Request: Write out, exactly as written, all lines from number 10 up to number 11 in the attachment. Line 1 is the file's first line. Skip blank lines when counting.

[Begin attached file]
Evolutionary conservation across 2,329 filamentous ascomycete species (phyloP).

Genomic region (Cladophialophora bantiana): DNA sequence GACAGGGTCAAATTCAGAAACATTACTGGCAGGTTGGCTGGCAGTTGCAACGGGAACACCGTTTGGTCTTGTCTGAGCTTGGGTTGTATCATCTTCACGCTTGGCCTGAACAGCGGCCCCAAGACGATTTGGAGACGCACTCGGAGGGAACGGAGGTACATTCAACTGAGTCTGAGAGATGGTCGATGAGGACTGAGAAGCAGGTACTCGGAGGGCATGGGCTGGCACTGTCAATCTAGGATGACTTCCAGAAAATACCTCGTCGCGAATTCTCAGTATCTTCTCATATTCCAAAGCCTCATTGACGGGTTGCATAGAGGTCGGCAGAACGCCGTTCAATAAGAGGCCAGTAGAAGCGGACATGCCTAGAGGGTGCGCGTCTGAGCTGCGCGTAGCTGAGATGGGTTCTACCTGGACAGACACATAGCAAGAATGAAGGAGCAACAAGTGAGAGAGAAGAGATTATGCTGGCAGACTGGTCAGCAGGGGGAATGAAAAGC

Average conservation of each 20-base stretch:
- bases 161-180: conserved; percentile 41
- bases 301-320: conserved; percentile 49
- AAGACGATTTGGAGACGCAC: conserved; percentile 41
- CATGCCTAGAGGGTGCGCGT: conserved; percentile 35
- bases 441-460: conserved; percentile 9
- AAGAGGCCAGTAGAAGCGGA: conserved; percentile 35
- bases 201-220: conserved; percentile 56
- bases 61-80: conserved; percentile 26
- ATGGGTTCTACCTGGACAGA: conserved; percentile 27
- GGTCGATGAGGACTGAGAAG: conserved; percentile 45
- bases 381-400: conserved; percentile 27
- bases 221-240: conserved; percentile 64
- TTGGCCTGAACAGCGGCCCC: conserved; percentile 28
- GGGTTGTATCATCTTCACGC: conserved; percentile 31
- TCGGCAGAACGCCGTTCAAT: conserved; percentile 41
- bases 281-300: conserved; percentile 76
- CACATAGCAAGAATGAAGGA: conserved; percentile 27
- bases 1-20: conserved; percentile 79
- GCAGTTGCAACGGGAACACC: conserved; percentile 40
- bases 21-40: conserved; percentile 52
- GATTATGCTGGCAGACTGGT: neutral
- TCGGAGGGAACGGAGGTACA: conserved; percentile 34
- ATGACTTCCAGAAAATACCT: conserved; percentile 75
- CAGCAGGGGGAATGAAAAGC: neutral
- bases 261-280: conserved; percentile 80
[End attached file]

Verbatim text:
- bases 201-220: conserved; percentile 56
- bases 61-80: conserved; percentile 26